We human beings are not humane. That a United States Senator could read a quote about the incredible suffering of animals raised in factory farms — in order to ridicule a witness whose appearance was cancelled — is illustrative to me of the baseness of mankind and the inherent cruelty of people. it is also illustrative of the cowardice of the Democrats in this farce, and yet one more indication that Samuel Alito will be confirmed, and probably without much of a fight. (I sure as hell didn’t see much of a fight from Feingold today. Only Schumer stuck it to him.)

Here is what happened to that witness, who tells his story in today’s Los Angeles Times:

I had been scheduled to testify as an expert on an organization called Concerned Alumni of Princeton. In 1985, on an application for a promotion in the Reagan Justice Department, Alito had touted his membership in CAP, which had opposed coeducation at Princeton and asked for strict quotas limiting the numbers of women and minorities at the university. Alito’s membership in the group thus could shed light on his respect for civil rights. […]

[I]t was an L.A. Times Op-Ed article I wrote. In “Animals Suffer a Perpetual Holocaust” (April 21, 2003), I defended People for the Ethical Treatment of Animals for using a quote of my grandfather’s. Unlike me, my grandfather was a famous man, Isaac Bashevis Singer, who had escaped anti-Semitism in Europe in 1935 and won the Nobel Prize for literature in 1978.

My grandfather, a principled vegetarian, famously wrote: “In relation to [animals], all people are Nazis. For [them], it is an eternal Treblinka.” …

Let me pause here and tell you that — to vegetarians and vegans, and to all who fight to stop or at least ameliorate the suffering of animals — this is one of the most precious, meaningful quotes we know.

This is a photograph of a typical factory farm setting, where most of your meat comes from. Look at how a sow must lie. She cannot move. She cannot turn over. (Photo: HSUS) Think for a minute about how you’d feel — physically, no matter mentally — if you couldn’t even turn over or stand up. Is bacon worth this kind of suffering and sterile environment — particularly for pigs, which are more intelligent than dogs?

Stephen R. Dujac, the grandson of this great man, continues:

Three years ago, PETA built a campaign around that quote, but critics charged that the words were not really Isaac’s, only those of one of his characters. My Op-Ed article affirmed that from my personal knowledge Isaac felt that way — that the cattle-car reality of factory farming compared to the Holocaust. And I agreed with him. [..]

In the era of the search engine, no good (or bad) deed goes unpunished. Then again, perhaps I should take pride in being ridiculed by a U.S. senator, John Cornyn (R-Texas). “It seems like a little bit of desperation to call a witness whose only apparent expertise is in comparing meat-eaters to those who stood by during the Holocaust,” a Cornyn spokesman said. The Washington Times led with, “A free-lance reporter who compared the Holocaust to eating meat…. ” A right-wing blog gloated, “Latest Dem charge: Alito’s a carnivore.” I haven’t found an account from the right that mentioned Isaac or his quote.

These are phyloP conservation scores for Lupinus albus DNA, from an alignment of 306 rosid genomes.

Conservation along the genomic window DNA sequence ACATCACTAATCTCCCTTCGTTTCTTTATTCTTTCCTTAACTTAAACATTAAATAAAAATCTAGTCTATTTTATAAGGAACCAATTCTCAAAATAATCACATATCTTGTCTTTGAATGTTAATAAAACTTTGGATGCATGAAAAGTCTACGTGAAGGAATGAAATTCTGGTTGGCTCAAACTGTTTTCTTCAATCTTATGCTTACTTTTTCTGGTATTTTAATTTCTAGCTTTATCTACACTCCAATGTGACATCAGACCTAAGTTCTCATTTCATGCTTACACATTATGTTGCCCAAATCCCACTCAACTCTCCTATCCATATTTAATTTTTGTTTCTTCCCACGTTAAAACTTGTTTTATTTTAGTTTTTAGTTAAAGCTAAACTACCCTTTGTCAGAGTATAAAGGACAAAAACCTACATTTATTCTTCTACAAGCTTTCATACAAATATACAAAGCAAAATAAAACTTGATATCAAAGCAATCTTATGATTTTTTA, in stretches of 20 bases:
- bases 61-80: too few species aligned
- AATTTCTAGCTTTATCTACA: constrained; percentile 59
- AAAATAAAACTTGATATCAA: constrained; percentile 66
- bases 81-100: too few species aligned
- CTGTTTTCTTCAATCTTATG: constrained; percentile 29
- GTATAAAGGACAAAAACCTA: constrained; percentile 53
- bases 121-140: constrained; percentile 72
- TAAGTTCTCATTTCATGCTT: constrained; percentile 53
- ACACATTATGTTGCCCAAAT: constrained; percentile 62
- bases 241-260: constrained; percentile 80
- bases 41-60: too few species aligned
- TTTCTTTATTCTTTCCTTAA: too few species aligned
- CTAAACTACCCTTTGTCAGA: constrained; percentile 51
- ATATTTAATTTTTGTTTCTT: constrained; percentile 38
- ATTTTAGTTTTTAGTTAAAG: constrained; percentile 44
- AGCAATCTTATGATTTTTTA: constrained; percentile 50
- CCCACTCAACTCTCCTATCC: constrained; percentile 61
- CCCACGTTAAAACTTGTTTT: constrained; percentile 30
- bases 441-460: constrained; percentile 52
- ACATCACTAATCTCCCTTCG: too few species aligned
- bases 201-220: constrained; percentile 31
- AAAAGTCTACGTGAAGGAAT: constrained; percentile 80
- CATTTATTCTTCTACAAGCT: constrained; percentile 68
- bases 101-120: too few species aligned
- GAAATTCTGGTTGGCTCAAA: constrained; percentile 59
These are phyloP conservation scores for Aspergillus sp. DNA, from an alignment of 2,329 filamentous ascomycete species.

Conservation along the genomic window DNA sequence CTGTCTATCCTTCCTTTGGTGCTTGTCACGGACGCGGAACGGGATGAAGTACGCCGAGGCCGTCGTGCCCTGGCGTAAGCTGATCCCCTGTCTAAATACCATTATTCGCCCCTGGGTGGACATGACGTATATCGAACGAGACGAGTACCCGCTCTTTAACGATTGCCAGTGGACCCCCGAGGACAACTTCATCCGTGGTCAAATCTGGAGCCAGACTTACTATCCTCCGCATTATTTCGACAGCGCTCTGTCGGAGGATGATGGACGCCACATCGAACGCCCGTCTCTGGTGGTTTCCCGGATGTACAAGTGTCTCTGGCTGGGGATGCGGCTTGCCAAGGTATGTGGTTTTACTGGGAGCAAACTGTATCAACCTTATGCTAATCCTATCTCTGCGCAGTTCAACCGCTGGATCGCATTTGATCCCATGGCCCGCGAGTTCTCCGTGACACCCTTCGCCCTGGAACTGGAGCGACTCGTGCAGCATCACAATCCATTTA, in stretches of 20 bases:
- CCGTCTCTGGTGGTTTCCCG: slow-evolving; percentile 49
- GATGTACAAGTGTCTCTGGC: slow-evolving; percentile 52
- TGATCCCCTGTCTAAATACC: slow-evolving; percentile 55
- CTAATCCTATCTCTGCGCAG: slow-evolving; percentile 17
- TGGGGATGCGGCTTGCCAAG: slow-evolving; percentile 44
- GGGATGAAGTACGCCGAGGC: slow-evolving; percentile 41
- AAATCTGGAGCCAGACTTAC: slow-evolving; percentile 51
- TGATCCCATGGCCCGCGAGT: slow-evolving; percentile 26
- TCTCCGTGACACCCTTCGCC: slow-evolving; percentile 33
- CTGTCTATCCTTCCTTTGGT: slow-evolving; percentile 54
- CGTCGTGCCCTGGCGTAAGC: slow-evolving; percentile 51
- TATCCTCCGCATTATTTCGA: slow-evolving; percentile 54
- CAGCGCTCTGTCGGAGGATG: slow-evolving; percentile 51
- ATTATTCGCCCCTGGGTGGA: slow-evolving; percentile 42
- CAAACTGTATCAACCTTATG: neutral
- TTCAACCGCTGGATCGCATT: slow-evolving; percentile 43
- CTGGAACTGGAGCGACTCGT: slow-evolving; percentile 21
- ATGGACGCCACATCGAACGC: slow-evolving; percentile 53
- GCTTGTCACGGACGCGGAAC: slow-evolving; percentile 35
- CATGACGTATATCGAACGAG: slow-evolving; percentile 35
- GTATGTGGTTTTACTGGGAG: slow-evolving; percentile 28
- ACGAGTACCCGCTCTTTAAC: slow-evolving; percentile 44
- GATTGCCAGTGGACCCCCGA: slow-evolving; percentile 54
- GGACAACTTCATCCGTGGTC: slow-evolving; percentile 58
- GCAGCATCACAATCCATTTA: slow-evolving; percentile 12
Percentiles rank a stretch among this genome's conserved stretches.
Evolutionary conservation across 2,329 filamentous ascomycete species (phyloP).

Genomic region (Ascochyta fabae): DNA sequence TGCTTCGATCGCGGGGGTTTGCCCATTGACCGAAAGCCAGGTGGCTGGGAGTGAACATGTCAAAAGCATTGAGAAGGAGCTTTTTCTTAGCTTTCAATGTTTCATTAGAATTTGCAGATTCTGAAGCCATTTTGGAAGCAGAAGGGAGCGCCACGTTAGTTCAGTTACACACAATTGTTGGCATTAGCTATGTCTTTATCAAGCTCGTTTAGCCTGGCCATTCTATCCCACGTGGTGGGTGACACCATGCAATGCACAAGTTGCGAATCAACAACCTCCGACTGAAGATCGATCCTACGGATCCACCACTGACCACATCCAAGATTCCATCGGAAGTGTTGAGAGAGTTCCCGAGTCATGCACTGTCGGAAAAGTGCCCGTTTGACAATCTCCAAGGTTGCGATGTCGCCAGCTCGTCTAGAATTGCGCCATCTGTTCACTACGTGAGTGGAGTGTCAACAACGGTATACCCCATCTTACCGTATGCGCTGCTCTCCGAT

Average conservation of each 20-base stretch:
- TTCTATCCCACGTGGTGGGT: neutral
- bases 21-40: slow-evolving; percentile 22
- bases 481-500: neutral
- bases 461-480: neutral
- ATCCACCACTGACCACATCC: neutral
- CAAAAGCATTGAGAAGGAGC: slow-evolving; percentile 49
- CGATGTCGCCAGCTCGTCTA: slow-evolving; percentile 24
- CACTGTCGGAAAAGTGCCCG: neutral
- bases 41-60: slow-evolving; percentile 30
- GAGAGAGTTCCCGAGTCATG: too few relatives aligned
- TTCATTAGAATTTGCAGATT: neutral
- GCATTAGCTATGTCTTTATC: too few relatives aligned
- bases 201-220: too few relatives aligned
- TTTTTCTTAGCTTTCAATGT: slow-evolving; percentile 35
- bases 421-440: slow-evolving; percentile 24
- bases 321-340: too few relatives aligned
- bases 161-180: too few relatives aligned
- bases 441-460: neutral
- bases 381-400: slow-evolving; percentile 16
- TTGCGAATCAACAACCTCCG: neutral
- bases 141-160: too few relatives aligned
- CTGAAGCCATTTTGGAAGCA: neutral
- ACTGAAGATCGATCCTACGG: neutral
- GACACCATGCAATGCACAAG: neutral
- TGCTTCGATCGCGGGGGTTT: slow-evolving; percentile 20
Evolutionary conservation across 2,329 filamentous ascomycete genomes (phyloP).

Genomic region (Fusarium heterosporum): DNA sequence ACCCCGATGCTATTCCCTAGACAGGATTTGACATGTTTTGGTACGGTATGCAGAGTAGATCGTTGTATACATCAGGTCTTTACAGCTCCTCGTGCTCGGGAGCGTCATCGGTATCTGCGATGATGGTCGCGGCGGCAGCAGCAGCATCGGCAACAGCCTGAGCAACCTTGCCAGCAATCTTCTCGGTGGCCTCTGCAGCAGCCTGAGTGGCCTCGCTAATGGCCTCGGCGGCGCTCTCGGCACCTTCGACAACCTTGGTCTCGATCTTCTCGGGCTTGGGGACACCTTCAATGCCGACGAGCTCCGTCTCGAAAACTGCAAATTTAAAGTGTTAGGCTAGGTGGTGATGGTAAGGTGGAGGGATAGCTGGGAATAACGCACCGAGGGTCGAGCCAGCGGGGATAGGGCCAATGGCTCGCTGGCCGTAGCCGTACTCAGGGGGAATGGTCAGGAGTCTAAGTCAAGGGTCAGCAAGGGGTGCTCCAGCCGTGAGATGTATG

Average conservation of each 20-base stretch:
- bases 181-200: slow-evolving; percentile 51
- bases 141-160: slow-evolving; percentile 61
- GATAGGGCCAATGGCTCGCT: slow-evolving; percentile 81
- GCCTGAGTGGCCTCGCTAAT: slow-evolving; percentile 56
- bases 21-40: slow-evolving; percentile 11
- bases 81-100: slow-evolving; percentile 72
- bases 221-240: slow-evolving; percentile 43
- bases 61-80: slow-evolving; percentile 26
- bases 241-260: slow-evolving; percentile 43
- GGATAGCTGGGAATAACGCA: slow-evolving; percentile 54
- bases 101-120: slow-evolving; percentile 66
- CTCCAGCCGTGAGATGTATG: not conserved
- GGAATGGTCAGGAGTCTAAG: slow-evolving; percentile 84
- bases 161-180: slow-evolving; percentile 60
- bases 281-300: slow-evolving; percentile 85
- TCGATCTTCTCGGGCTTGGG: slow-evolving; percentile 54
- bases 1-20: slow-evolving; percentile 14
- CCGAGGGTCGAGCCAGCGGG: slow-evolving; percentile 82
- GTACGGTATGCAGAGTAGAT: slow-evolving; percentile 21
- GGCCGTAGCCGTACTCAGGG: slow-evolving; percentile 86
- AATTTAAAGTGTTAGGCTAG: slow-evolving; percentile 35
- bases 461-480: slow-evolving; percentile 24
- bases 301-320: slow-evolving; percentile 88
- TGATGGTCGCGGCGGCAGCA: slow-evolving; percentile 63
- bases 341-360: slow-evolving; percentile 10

As it turned out, hundreds of decent, honorable Holocaust victims and their families were deeply disturbed by the original essay, and I have apologized publicly for it — an apology I reiterate here. Sometimes using an extreme example to make a point is a bad idea. Sometimes a quote really doesn’t belong in a new context. Too bad my latest attackers don’t get it.

Most of you are meat-eaters, and that’s your business. I eat meat sometimes too. But I make damn sure it comes ONLY from small farms where the animals are treated humanely throughout their lives, are fed proper food without chemicals and hormones, and suffer the quickest-possible death.

I am in grief right now. I grieve that a U.S. Senator can use a heartfelt expression of the suffering of animals to attack a witness to Samuel Alito’s cold-hearted bigotry. And I am ashamed to be the member of a species that can so selfishly buy the products of intense, unremitting suffering with nary a concern because they like the taste too much.

Most of all, I am ashamed of myself. From this day forward, I will never eat meat again because to do otherwise is to give legitimacy to the inhumanity of people like Sen. John Cornyn. P.S. Meet your meat.

Below, more of Mr. Dujac’s op-ed:

Bill Bradley (Princeton, class of 1965), future Democratic senator, quit CAP in disgust within a year after it was founded in 1972. Bill Frist (class of ’74), future Republican Senate majority leader, publicly censured the organization. But CAP survived to become more anti-woman and anti-minority. In 1984, a year before Alito proudly proclaimed his membership, CAP’s magazine had published details of an underage female student’s sex life and named her, allegedly by mistake. A few issues before that, in a piece about blacks and Latinos, the magazine editorialized: “People nowadays just don’t seem to know their place.”

In response to questions about CAP, Alito has proclaimed his fealty to American principles of equality. But when he had a chance to make a real statement, back when CAP was spreading its poison, he boasted of being a member.

That’s the story that should have gotten its 15 minutes this week. But you won’t hear about it from me.

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